The others echo her remarks. Perhaps Oscar’s story is the most powerful. “My parents came from Mexico many years ago. There they struggled in big families. My dad went to the second grade and my mom finished the sixth grade. They are very proud of what I am doing,” he said.
“My family is so proud and grateful to know that I will be one of the first in the family to go to college and experience things that they were not able to do,” emphasized Lexi.
The program is not for the faint hearted. Students have to take an academic track schedule that would get them into James Madison University and that includes AP classes and college courses. They have to maintain a 3.0 GPA to stay in the program and a 3.2 GPA to go to JMU. They also have to meet several times a month with students from other schools in the program, be active in community service projects, attend a summer camp, and participate in cultural field trips.
Participation in community service projects and field trips broadens the students’ vision and provides them with diverse experiences. For the community projects across the years, students have worked at a sheltered workshop, a community garden, an animal shelter, and a nursing home.
Mooney and the group reminisced about Nigel’s experience at the nursing home where he spent two hours with a WWII veteran who could not speak, but could communicate by writing on a dry erase board.
“I enjoyed talking to him. He had a lot of experience and wisdom,” said Nigel.
Oscar remembered his “once in a lifetime opportunity” to travel with four Valley Scholars from other schools to Richmond where they met the city’s mayor, Levar Stoney.
“It was awesome. He actually graduated from JMU. I will always remember the advice he gave us that we can’t let people tell us what we can and can’t do.”
Were the last five years hard?
“Yes, in a good way,” they explained.
Was the extra work a burden? “Definitely not,” they added, noting that they took more challenging classes because of the program but their grades were better because of help they received from each other as well as from their mentors, and their tutors.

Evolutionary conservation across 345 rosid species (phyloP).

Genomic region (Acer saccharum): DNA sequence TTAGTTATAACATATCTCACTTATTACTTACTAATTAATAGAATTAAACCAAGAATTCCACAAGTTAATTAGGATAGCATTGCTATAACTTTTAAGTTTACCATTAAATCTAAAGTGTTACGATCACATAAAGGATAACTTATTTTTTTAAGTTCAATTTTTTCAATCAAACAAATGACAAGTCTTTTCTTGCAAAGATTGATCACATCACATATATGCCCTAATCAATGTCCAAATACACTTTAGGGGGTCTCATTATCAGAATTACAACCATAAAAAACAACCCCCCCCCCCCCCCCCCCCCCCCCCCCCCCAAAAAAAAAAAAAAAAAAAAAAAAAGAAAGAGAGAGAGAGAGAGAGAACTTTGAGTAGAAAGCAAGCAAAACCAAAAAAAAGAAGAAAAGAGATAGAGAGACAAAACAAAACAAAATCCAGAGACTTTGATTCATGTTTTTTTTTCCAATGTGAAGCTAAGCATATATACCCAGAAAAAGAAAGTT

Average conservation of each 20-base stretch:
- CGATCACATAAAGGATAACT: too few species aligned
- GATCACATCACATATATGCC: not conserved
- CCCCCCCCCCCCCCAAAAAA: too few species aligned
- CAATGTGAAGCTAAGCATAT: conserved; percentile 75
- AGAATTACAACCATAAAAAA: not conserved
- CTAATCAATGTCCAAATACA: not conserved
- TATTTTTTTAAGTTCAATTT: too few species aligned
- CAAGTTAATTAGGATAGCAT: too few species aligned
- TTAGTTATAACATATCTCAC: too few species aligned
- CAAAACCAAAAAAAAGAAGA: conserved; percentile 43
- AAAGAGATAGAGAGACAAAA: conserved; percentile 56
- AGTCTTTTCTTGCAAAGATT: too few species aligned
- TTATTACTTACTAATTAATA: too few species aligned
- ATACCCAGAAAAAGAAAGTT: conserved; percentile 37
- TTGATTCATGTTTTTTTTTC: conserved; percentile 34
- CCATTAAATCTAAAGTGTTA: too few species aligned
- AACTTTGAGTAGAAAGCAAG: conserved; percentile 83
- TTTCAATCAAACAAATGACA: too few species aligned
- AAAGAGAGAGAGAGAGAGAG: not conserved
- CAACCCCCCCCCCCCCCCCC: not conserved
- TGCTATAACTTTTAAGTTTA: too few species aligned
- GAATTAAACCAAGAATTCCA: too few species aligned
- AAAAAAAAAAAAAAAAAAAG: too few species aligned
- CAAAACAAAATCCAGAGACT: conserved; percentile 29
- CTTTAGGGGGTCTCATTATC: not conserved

“I feel like it has shown me things and given me a chance for things. Without Valley Scholars I probably would have been home schooled and maybe I would have gone to Blue Ridge Community College. I didn’t even know AP classes existed and I ended up taking four AP classes,” said Lily.
Oscar chimed in: “Valley Scholars provided a great support system, especially when I was struggling with a problem. It was definitely very significant for me and helped me achieve a lot and be successful academically and to build my character.”
“Honestly,” explained Lexi, “I don’t see any of it as a burden. It kept us on the academic track, paving the road to our success. If it wasn’t for them, I wouldn’t have even thought about going to college.”
Nigel compared the program to a “driver’s assist.” “It just kept us going and gave us the knowledge and wisdom for success in high school and life in general. We were able to complete something that we wouldn’t have had the chance or the financial support tools to do without Valley Scholars.”
Has the program worked? Well if the four students I talked to are any indication of the success across the region, there’s no doubt about it. Without the program, maybe a couple of the four would have gone to college but with no plans, career path, and financial incentive the chances of success would have been tenuous.
“We have been working with these students for five years and have given them a lot of experiences. We have been tutoring them, mentoring them, and monitoring their grades and their class schedules, all to prepare them to be accepted at competitive colleges. In some ways we are pseudo parents, helping them make good decisions,” Mooney said.